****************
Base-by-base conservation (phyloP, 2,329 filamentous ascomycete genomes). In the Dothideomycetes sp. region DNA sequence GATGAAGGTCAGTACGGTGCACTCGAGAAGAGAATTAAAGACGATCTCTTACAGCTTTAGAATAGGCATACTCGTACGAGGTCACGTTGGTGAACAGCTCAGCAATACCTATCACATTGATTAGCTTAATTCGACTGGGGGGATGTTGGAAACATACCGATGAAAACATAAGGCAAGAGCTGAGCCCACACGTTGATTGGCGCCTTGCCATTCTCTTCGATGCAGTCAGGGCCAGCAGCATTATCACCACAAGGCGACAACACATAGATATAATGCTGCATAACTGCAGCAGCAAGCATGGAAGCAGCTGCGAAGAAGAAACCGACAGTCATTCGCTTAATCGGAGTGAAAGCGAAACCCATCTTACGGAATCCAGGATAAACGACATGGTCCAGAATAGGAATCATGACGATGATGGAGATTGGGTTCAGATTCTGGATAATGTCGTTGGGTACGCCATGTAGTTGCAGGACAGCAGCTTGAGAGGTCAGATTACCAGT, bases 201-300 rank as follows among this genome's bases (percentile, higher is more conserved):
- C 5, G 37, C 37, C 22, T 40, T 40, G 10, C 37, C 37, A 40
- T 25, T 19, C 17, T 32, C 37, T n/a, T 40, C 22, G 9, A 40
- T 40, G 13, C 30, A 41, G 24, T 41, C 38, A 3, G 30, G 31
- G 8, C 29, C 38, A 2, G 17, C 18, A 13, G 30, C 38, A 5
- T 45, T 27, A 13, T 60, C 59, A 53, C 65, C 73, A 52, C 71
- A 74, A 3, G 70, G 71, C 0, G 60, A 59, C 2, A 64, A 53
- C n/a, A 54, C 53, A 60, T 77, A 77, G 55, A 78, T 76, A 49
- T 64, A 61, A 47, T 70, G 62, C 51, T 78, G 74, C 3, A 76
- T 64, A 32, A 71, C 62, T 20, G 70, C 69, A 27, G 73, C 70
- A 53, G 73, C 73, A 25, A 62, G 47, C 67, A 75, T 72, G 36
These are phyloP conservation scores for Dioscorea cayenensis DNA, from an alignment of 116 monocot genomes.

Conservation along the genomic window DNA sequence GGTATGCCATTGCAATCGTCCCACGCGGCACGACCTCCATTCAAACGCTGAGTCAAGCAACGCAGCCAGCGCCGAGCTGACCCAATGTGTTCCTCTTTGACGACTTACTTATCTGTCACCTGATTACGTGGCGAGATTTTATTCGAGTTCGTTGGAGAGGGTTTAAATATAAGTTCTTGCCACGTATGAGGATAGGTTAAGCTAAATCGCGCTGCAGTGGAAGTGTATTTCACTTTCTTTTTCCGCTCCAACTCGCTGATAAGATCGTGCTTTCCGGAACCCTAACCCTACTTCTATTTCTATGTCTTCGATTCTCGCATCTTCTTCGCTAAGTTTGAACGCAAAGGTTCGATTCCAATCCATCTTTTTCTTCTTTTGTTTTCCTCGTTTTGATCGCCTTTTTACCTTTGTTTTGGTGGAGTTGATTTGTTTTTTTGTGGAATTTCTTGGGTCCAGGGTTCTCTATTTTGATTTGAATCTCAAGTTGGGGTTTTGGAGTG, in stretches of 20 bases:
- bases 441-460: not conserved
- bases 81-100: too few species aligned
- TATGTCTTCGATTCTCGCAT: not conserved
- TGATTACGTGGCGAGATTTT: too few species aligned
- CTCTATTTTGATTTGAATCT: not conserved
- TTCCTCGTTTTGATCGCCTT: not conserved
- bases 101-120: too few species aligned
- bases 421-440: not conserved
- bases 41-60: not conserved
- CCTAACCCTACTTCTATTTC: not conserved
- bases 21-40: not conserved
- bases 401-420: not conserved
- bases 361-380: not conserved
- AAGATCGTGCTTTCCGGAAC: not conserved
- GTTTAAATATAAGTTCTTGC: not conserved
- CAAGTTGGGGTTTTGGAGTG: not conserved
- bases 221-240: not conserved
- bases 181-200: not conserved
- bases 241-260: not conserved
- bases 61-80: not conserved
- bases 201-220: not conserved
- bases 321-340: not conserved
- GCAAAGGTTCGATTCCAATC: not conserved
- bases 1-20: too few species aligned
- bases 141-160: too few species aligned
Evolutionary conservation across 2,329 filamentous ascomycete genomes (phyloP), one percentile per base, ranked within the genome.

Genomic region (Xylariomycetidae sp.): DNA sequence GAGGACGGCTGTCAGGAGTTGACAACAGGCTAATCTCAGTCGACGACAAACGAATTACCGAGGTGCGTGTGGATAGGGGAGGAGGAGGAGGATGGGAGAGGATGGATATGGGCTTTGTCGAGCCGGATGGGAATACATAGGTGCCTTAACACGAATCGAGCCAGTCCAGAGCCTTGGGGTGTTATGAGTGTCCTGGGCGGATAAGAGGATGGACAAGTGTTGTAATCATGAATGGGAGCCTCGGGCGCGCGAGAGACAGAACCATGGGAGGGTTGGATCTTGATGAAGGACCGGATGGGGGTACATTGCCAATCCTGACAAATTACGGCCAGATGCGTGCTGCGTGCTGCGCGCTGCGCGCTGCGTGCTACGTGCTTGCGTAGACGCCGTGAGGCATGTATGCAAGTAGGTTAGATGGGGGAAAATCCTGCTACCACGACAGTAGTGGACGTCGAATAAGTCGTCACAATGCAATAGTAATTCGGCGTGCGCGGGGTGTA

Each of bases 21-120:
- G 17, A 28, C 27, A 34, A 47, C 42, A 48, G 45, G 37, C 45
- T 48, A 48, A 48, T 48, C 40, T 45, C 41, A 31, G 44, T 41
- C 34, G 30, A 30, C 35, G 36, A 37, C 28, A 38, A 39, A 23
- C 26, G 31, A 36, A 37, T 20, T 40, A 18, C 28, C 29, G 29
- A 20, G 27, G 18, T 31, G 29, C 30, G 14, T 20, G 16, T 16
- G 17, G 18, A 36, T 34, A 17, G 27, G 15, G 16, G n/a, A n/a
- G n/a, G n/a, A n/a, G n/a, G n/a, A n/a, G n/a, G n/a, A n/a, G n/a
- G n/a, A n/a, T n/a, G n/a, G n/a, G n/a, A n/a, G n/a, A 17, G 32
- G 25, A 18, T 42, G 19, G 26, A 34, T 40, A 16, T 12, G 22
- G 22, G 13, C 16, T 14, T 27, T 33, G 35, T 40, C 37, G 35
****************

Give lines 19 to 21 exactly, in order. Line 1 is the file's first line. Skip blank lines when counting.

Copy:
- TTCCTCGTTTTGATCGCCTT: not conserved
- bases 101-120: too few species aligned
- bases 421-440: not conserved